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93-year-old's historic $1 billion donation makes Bronx medical school tuition-free

The donor, who has a long history with the medical college, left the students speechless and teary-eyed with her act of generosity.

93-year-old's historic $1 billion donation makes Bronx medical school tuition-free
Cover Image Source: X | Montefiore Health System

People often donate to causes close to their hearts or to endeavors they've passionately supported for years. And both these reasons are true for Dr. Ruth Gottesman who, last month, made a huge contribution of $1 billion to the students at New York's Albert Einstein College of Medicine to cover their tuition fees at the school. The students were so relieved by the news that they were seen crying and rising to their feet to cheer after hearing the news, reported BoredPanda.


Dr. Philip Ozuah, the President and CEO of Montefiore Einstein, announced that the college had received a “transformational gift” from Dr. Gottesman, who is the former professor and chairperson of the Einstein Board of Trustees. The college mentioned that this is the largest donation that any medical school has received in the country. They hope that this gift will attract a diverse pool of applicants who otherwise might not be able to attend. Moreover, this huge amount will also let students graduate without debt, college administrators told NBC News. “I believe we can change healthcare history when we recognize that access is the path to excellence,” said Dr. Ozuah.

Talking about the students, Dr. Gottesman said, “Each year, well over 100 students enter Albert Einstein College of Medicine in their quest for degrees in medicine and science.” “They leave as superbly trained scientists and compassionate and knowledgeable physicians, with the expertise to find new ways to prevent diseases and provide the finest health care.”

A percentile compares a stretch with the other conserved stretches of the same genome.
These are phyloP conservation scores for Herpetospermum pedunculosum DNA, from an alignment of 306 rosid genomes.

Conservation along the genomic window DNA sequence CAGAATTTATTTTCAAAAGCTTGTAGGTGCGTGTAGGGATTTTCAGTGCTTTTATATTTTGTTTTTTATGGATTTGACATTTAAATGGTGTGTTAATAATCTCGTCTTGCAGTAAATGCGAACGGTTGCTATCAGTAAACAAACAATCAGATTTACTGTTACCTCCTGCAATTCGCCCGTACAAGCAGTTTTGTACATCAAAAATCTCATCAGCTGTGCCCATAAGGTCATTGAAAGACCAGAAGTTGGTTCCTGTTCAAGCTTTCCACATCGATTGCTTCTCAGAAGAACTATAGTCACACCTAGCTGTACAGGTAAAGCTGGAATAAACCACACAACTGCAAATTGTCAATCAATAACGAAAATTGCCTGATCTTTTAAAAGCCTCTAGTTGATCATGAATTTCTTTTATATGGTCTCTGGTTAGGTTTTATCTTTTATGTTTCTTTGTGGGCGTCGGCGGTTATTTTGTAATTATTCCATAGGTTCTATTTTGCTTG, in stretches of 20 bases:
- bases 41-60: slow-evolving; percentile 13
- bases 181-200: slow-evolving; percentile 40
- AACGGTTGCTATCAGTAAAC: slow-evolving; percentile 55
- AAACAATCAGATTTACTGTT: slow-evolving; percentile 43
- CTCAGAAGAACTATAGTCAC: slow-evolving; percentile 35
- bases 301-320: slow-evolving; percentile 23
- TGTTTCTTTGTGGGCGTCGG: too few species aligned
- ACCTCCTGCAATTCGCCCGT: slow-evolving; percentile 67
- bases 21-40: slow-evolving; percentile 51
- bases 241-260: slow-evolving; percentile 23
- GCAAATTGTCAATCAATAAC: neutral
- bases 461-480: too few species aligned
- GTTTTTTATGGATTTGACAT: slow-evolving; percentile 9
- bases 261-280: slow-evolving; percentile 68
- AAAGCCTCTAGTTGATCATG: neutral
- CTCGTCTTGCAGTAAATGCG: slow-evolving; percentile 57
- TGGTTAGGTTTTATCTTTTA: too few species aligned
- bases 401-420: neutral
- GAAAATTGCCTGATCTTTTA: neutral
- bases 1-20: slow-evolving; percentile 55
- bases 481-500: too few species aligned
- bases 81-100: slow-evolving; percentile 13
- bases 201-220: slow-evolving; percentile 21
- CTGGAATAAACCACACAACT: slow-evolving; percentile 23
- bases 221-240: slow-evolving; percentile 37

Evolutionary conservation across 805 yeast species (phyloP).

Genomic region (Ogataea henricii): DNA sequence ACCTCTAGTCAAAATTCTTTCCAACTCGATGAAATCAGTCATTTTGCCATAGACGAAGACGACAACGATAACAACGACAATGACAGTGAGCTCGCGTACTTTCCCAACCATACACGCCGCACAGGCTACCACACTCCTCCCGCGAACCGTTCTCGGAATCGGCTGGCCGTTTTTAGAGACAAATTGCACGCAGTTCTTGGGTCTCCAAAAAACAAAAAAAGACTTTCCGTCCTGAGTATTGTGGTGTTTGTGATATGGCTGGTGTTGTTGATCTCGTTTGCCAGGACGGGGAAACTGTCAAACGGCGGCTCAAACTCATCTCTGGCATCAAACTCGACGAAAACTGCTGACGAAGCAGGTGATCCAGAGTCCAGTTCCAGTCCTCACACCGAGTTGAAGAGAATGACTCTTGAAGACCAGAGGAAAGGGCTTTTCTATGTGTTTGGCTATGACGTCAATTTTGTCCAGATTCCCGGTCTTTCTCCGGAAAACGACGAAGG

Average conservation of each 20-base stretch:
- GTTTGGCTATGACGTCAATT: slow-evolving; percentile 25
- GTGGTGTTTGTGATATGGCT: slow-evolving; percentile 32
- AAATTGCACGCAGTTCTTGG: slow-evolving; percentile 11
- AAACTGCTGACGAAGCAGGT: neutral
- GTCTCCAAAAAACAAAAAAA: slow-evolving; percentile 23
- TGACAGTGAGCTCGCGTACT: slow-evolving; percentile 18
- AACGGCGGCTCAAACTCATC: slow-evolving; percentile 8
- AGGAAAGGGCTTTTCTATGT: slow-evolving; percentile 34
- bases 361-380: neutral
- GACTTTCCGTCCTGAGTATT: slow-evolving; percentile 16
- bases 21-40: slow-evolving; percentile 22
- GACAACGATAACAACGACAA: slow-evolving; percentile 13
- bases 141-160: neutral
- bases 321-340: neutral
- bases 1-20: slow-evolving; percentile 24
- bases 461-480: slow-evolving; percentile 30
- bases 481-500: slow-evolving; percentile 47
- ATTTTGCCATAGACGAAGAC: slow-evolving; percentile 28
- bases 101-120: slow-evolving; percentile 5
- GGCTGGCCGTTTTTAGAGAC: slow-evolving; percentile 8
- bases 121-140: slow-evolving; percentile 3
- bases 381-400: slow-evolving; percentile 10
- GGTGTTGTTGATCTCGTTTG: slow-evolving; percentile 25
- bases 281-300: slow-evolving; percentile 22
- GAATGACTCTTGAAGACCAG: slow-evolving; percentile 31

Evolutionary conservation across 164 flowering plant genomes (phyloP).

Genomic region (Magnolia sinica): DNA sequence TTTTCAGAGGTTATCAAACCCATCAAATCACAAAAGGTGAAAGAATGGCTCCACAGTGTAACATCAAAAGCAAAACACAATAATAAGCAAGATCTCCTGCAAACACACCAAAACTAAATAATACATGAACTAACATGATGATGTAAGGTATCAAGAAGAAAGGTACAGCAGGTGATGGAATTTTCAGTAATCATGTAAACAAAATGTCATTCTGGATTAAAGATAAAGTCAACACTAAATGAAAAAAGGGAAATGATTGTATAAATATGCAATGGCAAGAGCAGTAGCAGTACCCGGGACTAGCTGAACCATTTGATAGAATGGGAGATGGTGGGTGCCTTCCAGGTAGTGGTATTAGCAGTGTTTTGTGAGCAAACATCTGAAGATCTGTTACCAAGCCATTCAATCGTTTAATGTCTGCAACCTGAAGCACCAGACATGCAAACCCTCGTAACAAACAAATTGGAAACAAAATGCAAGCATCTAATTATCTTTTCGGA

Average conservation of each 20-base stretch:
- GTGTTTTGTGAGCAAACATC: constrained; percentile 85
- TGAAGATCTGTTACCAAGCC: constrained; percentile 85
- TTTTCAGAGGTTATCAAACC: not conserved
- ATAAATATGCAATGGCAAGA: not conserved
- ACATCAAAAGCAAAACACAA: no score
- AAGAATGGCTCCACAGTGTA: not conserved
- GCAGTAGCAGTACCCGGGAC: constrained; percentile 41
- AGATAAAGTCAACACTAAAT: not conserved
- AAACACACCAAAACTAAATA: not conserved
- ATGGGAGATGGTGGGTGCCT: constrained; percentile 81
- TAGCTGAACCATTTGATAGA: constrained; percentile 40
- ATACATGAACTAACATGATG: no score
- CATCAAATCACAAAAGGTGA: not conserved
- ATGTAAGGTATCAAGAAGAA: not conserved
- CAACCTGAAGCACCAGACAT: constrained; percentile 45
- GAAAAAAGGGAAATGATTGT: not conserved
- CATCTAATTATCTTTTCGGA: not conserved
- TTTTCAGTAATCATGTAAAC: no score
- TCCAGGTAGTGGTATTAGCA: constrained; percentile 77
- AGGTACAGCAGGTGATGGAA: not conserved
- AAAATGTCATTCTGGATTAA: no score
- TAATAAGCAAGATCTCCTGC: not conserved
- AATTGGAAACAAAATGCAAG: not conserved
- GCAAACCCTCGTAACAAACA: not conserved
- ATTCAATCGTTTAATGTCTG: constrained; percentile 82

She gave her husband David “Sandy” Gottesman the credit as he left her with the financial means to make such a donation. He had built the Wall Street Investment House, First Manhattan, and was on the board of Warren Buffett’s Berkshire Hathaway. “l feel blessed to be given the great privilege of making this gift to such a worthy cause,” Ruth Gottesman said. “I hope he’s smiling and not frowning,” she added. “But he gave me the opportunity to do this, and I think he would be happy — I hope so.”

Dr.Gottesman has been affiliated with the college for the past 55 years. She joined Einstein’s Children’s Evaluation and Rehabilitation Center in 1968 and developed screening and treatment for learning problems. Moreover, she began the first-of-its-kind Adult Literacy Program at the center in 1992. Six years later, she was named the founding director of the Emily Fisher Landau Center for the Treatment of Learning Disabilities at CERC. She is a clinical professor emerita of pediatrics.


The medical school is situated in the Bronx, which is the city’s poorest borough, according to The New York Times. It has a high rate of premature deaths and also is said to be the unhealthiest county in New York. Dr. Gottesman said that she would be able to help new doctors begin their careers without medical school debt, which is more than $200,000. “We have terrific medical students, but this will open it up for many other students whose economic status is such that they wouldn’t even think about going to medical school,” she said.

Einstein is reportedly the second tuition-free medical school in New York. In 2018, the New York University School of Medicine announced that it would cover the tuition fees of all its students. Four-year students of the college will have a reimbursement of their spring semester tuition while those starting in the fall will have free tuition from then onwards.


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